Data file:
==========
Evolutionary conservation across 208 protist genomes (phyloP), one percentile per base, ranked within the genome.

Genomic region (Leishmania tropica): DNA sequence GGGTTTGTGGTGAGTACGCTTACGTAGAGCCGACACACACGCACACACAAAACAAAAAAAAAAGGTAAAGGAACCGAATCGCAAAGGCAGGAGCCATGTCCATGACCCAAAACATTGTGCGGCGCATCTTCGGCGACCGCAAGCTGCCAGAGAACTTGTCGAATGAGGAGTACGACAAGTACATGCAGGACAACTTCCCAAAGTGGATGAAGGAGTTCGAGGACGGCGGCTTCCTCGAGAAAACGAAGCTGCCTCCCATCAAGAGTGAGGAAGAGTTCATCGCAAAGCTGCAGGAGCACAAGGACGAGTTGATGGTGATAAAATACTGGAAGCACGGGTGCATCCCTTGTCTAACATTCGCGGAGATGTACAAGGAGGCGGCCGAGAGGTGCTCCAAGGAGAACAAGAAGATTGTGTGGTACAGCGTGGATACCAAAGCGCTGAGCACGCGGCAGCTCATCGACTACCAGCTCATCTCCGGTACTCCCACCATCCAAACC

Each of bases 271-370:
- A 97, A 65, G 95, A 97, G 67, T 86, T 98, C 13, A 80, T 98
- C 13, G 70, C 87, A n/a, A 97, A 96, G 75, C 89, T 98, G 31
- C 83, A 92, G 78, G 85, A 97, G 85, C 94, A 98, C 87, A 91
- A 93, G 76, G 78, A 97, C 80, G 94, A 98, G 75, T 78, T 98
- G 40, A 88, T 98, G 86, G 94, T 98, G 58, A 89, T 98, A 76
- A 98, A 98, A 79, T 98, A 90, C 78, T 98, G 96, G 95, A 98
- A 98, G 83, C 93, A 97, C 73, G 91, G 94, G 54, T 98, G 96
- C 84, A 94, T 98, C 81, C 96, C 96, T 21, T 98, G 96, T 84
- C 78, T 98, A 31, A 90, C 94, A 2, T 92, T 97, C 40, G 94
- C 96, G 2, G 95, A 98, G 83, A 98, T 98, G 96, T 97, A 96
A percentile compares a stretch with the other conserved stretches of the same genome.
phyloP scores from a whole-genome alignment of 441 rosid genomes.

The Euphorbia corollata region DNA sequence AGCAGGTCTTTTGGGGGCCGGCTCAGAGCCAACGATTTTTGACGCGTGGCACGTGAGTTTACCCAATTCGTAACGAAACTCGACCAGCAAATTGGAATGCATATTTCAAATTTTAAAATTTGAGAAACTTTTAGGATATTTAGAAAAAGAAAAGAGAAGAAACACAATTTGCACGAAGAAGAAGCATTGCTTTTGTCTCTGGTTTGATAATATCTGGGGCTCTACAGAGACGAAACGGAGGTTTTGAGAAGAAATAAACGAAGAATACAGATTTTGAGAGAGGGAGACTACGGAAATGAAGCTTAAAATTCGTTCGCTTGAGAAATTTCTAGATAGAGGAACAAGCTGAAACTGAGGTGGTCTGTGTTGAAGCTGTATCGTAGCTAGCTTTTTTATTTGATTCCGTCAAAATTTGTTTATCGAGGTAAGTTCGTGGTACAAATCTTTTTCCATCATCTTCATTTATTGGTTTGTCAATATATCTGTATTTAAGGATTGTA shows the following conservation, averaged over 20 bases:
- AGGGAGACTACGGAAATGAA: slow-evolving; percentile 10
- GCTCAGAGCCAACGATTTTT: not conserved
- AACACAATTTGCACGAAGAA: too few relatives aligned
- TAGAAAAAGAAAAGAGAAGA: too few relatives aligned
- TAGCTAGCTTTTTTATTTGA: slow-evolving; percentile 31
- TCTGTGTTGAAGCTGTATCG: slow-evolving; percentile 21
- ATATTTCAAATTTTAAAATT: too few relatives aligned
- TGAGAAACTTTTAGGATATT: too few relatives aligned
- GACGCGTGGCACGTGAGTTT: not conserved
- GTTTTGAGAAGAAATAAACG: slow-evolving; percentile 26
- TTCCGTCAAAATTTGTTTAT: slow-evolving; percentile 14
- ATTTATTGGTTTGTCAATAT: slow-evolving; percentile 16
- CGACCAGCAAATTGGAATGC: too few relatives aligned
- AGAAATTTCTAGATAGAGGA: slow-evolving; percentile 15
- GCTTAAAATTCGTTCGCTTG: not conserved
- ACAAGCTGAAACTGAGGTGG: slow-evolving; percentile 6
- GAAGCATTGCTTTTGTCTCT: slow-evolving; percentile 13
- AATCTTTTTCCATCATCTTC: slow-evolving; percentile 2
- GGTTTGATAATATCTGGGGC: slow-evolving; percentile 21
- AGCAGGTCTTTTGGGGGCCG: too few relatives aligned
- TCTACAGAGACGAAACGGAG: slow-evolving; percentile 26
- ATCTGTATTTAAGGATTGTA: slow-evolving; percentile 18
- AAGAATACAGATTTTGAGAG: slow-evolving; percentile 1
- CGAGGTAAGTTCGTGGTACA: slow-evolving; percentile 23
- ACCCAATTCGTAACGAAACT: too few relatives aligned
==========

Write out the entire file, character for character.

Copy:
Evolutionary conservation across 208 protist genomes (phyloP), one percentile per base, ranked within the genome.

Genomic region (Leishmania tropica): DNA sequence GGGTTTGTGGTGAGTACGCTTACGTAGAGCCGACACACACGCACACACAAAACAAAAAAAAAAGGTAAAGGAACCGAATCGCAAAGGCAGGAGCCATGTCCATGACCCAAAACATTGTGCGGCGCATCTTCGGCGACCGCAAGCTGCCAGAGAACTTGTCGAATGAGGAGTACGACAAGTACATGCAGGACAACTTCCCAAAGTGGATGAAGGAGTTCGAGGACGGCGGCTTCCTCGAGAAAACGAAGCTGCCTCCCATCAAGAGTGAGGAAGAGTTCATCGCAAAGCTGCAGGAGCACAAGGACGAGTTGATGGTGATAAAATACTGGAAGCACGGGTGCATCCCTTGTCTAACATTCGCGGAGATGTACAAGGAGGCGGCCGAGAGGTGCTCCAAGGAGAACAAGAAGATTGTGTGGTACAGCGTGGATACCAAAGCGCTGAGCACGCGGCAGCTCATCGACTACCAGCTCATCTCCGGTACTCCCACCATCCAAACC

Each of bases 271-370:
- A 97, A 65, G 95, A 97, G 67, T 86, T 98, C 13, A 80, T 98
- C 13, G 70, C 87, A n/a, A 97, A 96, G 75, C 89, T 98, G 31
- C 83, A 92, G 78, G 85, A 97, G 85, C 94, A 98, C 87, A 91
- A 93, G 76, G 78, A 97, C 80, G 94, A 98, G 75, T 78, T 98
- G 40, A 88, T 98, G 86, G 94, T 98, G 58, A 89, T 98, A 76
- A 98, A 98, A 79, T 98, A 90, C 78, T 98, G 96, G 95, A 98
- A 98, G 83, C 93, A 97, C 73, G 91, G 94, G 54, T 98, G 96
- C 84, A 94, T 98, C 81, C 96, C 96, T 21, T 98, G 96, T 84
- C 78, T 98, A 31, A 90, C 94, A 2, T 92, T 97, C 40, G 94
- C 96, G 2, G 95, A 98, G 83, A 98, T 98, G 96, T 97, A 96
A percentile compares a stretch with the other conserved stretches of the same genome.
phyloP scores from a whole-genome alignment of 441 rosid genomes.

The Euphorbia corollata region DNA sequence AGCAGGTCTTTTGGGGGCCGGCTCAGAGCCAACGATTTTTGACGCGTGGCACGTGAGTTTACCCAATTCGTAACGAAACTCGACCAGCAAATTGGAATGCATATTTCAAATTTTAAAATTTGAGAAACTTTTAGGATATTTAGAAAAAGAAAAGAGAAGAAACACAATTTGCACGAAGAAGAAGCATTGCTTTTGTCTCTGGTTTGATAATATCTGGGGCTCTACAGAGACGAAACGGAGGTTTTGAGAAGAAATAAACGAAGAATACAGATTTTGAGAGAGGGAGACTACGGAAATGAAGCTTAAAATTCGTTCGCTTGAGAAATTTCTAGATAGAGGAACAAGCTGAAACTGAGGTGGTCTGTGTTGAAGCTGTATCGTAGCTAGCTTTTTTATTTGATTCCGTCAAAATTTGTTTATCGAGGTAAGTTCGTGGTACAAATCTTTTTCCATCATCTTCATTTATTGGTTTGTCAATATATCTGTATTTAAGGATTGTA shows the following conservation, averaged over 20 bases:
- AGGGAGACTACGGAAATGAA: slow-evolving; percentile 10
- GCTCAGAGCCAACGATTTTT: not conserved
- AACACAATTTGCACGAAGAA: too few relatives aligned
- TAGAAAAAGAAAAGAGAAGA: too few relatives aligned
- TAGCTAGCTTTTTTATTTGA: slow-evolving; percentile 31
- TCTGTGTTGAAGCTGTATCG: slow-evolving; percentile 21
- ATATTTCAAATTTTAAAATT: too few relatives aligned
- TGAGAAACTTTTAGGATATT: too few relatives aligned
- GACGCGTGGCACGTGAGTTT: not conserved
- GTTTTGAGAAGAAATAAACG: slow-evolving; percentile 26
- TTCCGTCAAAATTTGTTTAT: slow-evolving; percentile 14
- ATTTATTGGTTTGTCAATAT: slow-evolving; percentile 16
- CGACCAGCAAATTGGAATGC: too few relatives aligned
- AGAAATTTCTAGATAGAGGA: slow-evolving; percentile 15
- GCTTAAAATTCGTTCGCTTG: not conserved
- ACAAGCTGAAACTGAGGTGG: slow-evolving; percentile 6
- GAAGCATTGCTTTTGTCTCT: slow-evolving; percentile 13
- AATCTTTTTCCATCATCTTC: slow-evolving; percentile 2
- GGTTTGATAATATCTGGGGC: slow-evolving; percentile 21
- AGCAGGTCTTTTGGGGGCCG: too few relatives aligned
- TCTACAGAGACGAAACGGAG: slow-evolving; percentile 26
- ATCTGTATTTAAGGATTGTA: slow-evolving; percentile 18
- AAGAATACAGATTTTGAGAG: slow-evolving; percentile 1
- CGAGGTAAGTTCGTGGTACA: slow-evolving; percentile 23
- ACCCAATTCGTAACGAAACT: too few relatives aligned